One of the things about Hardin that always fascinated me was his use of initiative. In more than one case Hardin was able to draw his pistol and shoot down another man who was already pointing a cocked pistol at him. Imagine how that might seem impossible. There he was standing, "dead to rights" with a man holding a gun on him. All the other man had to do was pull the trigger and BLAM, Hardin was dead. But in every case he was able to reach down, draw his side iron, aim and pull the trigger. And each time the man holding the cocked pistol was dead before he could react.
There is a technical explanation for how Hardin could accomplish this feat. The U.S. Military and associated people have developed a concept called "OODA" and it shows how a human's mind will work in these types of situations. I'm not going to cover that in this column but you can read about it here: http://en.wikipedia.org/wiki/OODA_loop
While I usually write about CIOs, today I'm going to discuss CEOs and the importance of initiative as it pertains to leadership. I read an article in Forbes the other day that talked about five sitting CEOs that should have already been fired. Among the list were two men who are frequent targets of criticism. One was Microsoft's Steve Balmer and the other, whom I will now talk about, was Cisco's John Chambers.
Chambers took the helm of Cisco in 1995 and for a time helped that company come to dominate the networking space. He did so well that by 2001 Cisco's stock was trading at over $70/share. Like many leaders who enjoy great success - business, banking, military - Chambers fell asleep on the job. He turned into an administrator rather than a visionary and the wheels started falling off. My personal feeling is that he became enmeshed in the activity of enjoying success rather than creating success. You can read any number of articles about the perks and compensation that Chambers has received. If you do your own research, you should make a quick comparison to Steve Jobs and his $1 salary. Think about where each man was focused and then compare that to the relative growth and success of their companies. Yep, one man was clearly leading while the other was clearly "managing".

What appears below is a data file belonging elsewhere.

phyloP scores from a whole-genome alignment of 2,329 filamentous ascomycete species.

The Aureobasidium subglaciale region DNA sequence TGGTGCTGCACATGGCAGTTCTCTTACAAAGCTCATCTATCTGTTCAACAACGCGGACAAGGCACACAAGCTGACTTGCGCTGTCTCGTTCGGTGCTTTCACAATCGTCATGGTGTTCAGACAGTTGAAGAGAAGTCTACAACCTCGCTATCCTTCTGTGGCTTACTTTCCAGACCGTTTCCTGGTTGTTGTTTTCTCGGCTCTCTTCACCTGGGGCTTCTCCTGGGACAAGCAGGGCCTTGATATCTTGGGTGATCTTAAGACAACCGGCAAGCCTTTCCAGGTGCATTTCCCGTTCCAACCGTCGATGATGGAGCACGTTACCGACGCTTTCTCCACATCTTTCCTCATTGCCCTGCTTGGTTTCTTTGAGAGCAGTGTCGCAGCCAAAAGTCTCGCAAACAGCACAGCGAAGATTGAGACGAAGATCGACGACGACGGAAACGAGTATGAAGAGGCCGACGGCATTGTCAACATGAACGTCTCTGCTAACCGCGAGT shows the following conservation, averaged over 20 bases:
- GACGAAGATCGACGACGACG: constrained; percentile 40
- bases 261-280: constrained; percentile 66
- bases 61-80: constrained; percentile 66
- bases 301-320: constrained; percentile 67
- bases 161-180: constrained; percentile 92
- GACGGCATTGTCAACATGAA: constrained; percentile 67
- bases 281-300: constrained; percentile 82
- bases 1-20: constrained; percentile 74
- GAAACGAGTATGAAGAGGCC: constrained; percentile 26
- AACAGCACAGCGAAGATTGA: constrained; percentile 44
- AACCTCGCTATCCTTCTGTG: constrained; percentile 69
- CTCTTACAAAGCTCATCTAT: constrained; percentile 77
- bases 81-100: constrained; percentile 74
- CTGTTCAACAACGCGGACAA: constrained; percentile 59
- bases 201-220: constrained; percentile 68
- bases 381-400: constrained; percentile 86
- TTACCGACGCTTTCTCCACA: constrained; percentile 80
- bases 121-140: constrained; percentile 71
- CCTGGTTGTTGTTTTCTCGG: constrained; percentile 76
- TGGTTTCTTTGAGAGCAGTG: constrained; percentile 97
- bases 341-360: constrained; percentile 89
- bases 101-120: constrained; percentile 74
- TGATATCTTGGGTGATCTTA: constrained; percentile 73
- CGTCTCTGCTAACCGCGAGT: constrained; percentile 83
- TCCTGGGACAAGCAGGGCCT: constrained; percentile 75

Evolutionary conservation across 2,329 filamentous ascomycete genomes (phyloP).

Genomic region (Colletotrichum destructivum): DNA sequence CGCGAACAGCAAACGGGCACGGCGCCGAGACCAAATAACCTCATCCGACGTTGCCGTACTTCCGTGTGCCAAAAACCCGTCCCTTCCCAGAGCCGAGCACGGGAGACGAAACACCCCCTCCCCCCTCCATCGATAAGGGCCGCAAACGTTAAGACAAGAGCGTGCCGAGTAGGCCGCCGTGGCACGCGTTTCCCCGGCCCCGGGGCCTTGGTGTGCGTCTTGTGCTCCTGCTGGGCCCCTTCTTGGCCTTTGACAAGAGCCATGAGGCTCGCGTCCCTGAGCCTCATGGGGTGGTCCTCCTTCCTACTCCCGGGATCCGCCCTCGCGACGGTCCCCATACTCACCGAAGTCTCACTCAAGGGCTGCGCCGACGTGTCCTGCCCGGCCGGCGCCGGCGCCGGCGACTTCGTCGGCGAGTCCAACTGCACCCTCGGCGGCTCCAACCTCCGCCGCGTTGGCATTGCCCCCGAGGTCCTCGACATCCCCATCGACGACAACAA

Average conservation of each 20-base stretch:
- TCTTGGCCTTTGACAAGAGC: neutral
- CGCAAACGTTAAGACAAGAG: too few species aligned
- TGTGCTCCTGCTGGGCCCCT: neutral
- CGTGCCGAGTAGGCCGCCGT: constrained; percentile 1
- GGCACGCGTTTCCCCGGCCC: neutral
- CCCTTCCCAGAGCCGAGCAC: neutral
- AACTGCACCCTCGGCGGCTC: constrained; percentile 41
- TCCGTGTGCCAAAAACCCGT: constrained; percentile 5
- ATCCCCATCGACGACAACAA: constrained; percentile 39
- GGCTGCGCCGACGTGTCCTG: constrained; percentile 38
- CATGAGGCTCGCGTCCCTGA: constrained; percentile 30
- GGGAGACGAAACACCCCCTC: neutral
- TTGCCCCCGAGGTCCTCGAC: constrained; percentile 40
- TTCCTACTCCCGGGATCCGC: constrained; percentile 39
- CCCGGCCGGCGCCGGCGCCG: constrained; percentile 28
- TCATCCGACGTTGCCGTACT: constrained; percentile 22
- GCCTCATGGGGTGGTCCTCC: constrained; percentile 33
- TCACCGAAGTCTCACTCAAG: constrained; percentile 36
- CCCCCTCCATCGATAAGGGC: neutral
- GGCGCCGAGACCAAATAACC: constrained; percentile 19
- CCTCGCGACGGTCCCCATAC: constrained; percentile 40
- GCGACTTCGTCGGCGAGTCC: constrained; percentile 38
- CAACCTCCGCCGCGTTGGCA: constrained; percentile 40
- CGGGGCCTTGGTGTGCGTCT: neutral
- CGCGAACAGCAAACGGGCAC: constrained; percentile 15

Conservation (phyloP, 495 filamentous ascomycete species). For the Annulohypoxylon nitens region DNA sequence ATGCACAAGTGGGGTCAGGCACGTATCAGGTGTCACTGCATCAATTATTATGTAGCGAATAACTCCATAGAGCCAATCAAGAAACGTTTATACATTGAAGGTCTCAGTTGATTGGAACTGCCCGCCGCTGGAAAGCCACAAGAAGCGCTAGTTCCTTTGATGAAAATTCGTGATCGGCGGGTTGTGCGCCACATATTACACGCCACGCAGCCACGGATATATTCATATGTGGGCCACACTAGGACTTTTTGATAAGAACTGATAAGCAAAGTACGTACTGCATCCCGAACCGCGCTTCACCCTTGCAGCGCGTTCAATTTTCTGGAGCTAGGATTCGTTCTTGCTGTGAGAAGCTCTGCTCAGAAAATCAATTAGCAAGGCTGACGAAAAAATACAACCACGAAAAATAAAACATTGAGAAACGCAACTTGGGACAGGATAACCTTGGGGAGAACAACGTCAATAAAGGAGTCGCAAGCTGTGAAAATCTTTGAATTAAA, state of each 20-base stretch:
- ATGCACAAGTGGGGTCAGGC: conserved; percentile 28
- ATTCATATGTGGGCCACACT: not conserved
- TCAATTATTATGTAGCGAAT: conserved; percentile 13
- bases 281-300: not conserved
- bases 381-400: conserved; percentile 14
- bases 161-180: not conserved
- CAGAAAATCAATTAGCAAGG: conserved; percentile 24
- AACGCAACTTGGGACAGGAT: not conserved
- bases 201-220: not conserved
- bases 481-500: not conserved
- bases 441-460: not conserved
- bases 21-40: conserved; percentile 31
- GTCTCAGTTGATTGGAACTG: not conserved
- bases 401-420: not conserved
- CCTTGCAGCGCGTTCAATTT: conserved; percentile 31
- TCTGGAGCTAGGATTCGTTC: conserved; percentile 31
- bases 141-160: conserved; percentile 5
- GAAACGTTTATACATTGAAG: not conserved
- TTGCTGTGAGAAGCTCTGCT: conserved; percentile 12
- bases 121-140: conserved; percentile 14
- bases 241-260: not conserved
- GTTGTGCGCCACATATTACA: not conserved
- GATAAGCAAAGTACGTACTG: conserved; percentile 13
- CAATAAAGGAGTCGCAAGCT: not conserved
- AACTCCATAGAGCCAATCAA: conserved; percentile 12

Over the past 10 years, Cisco's stock has gone from $70+/share to somewhere around $15/share. That's a loss of almost 80% (!) So what happened, you might ask? Here are a few things that show where Chambers and his team dropped the ball:
- Cisco missed out on smartphone mobility. Do you see any Cisco presence in the burgeoning smartphone or tablet market?
- Smart grid - Here is an area where networking is THE biggest component in a multi-billion dollar sector. No obvious Cisco presence there.
- Cloud storage or cloud processing - there was a small push in 2009-10 for Cisco to get into that business but nothing public really emerged.
- Supply chain - at least three times over the past seven years Cisco has had order fulfillment times of over six months for some of its core products.(I'm not going to cite specifics due to confidentiality concerns) That's just a ludicrous amount of time for a core product order to take.
- Networking Fabric - the new direction in networking is to have a smart or learning system that can evolve over time. Utilizing new software and hardware, the network becomes much flatter and gains the ability to intelligently route and prioritize traffic. One of Cisco's competitors, Juniper Networks, has had a product out for several years now called "Q Fabric". In terms of advancement, this product is light years beyond what Cisco has been able to produce in the smart-networking arena. Cisco has played in the space for years, trying to put out a half-baked strategy/product first called TRiLL and then "Jawbreaker" but now nothing is on the horizon.
As a leader, the next time you think about "Going On The Defensive" just reflect on how John Wesley Hardin (and your customers) will tune you up.